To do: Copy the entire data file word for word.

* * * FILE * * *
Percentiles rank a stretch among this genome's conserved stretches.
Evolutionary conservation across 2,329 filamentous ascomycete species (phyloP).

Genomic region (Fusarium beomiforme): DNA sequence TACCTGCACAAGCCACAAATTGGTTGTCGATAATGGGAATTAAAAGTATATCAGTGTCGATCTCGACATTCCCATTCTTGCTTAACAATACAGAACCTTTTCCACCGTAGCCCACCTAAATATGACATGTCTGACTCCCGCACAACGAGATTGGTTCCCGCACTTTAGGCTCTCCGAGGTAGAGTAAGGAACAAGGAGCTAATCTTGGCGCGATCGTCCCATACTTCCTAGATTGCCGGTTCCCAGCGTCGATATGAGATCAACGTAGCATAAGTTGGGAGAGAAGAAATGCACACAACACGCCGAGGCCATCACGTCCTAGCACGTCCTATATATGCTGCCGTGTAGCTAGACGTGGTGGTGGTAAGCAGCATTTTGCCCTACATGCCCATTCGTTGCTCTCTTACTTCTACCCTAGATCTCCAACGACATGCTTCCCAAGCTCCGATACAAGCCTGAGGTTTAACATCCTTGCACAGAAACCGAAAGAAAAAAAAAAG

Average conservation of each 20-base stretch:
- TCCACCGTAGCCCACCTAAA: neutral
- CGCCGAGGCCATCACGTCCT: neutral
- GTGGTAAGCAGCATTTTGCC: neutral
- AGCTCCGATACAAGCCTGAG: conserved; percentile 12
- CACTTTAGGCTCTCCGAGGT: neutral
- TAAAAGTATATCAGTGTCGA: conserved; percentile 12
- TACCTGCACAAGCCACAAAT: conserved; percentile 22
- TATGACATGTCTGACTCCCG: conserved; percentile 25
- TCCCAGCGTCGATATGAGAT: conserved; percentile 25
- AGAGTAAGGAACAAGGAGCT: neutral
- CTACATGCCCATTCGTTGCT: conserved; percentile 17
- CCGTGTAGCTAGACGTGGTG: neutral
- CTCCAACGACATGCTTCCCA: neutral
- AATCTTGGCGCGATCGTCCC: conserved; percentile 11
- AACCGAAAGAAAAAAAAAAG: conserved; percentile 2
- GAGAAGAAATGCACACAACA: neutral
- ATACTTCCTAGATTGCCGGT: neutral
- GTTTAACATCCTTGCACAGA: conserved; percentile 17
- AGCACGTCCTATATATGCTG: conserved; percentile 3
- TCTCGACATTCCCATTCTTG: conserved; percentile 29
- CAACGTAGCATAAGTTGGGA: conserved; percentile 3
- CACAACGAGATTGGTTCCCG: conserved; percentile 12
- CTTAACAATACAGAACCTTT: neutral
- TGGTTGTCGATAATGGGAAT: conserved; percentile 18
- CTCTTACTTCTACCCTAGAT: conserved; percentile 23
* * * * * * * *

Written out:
Percentiles rank a stretch among this genome's conserved stretches.
Evolutionary conservation across 2,329 filamentous ascomycete species (phyloP).

Genomic region (Fusarium beomiforme): DNA sequence TACCTGCACAAGCCACAAATTGGTTGTCGATAATGGGAATTAAAAGTATATCAGTGTCGATCTCGACATTCCCATTCTTGCTTAACAATACAGAACCTTTTCCACCGTAGCCCACCTAAATATGACATGTCTGACTCCCGCACAACGAGATTGGTTCCCGCACTTTAGGCTCTCCGAGGTAGAGTAAGGAACAAGGAGCTAATCTTGGCGCGATCGTCCCATACTTCCTAGATTGCCGGTTCCCAGCGTCGATATGAGATCAACGTAGCATAAGTTGGGAGAGAAGAAATGCACACAACACGCCGAGGCCATCACGTCCTAGCACGTCCTATATATGCTGCCGTGTAGCTAGACGTGGTGGTGGTAAGCAGCATTTTGCCCTACATGCCCATTCGTTGCTCTCTTACTTCTACCCTAGATCTCCAACGACATGCTTCCCAAGCTCCGATACAAGCCTGAGGTTTAACATCCTTGCACAGAAACCGAAAGAAAAAAAAAAG

Average conservation of each 20-base stretch:
- TCCACCGTAGCCCACCTAAA: neutral
- CGCCGAGGCCATCACGTCCT: neutral
- GTGGTAAGCAGCATTTTGCC: neutral
- AGCTCCGATACAAGCCTGAG: conserved; percentile 12
- CACTTTAGGCTCTCCGAGGT: neutral
- TAAAAGTATATCAGTGTCGA: conserved; percentile 12
- TACCTGCACAAGCCACAAAT: conserved; percentile 22
- TATGACATGTCTGACTCCCG: conserved; percentile 25
- TCCCAGCGTCGATATGAGAT: conserved; percentile 25
- AGAGTAAGGAACAAGGAGCT: neutral
- CTACATGCCCATTCGTTGCT: conserved; percentile 17
- CCGTGTAGCTAGACGTGGTG: neutral
- CTCCAACGACATGCTTCCCA: neutral
- AATCTTGGCGCGATCGTCCC: conserved; percentile 11
- AACCGAAAGAAAAAAAAAAG: conserved; percentile 2
- GAGAAGAAATGCACACAACA: neutral
- ATACTTCCTAGATTGCCGGT: neutral
- GTTTAACATCCTTGCACAGA: conserved; percentile 17
- AGCACGTCCTATATATGCTG: conserved; percentile 3
- TCTCGACATTCCCATTCTTG: conserved; percentile 29
- CAACGTAGCATAAGTTGGGA: conserved; percentile 3
- CACAACGAGATTGGTTCCCG: conserved; percentile 12
- CTTAACAATACAGAACCTTT: neutral
- TGGTTGTCGATAATGGGAAT: conserved; percentile 18
- CTCTTACTTCTACCCTAGAT: conserved; percentile 23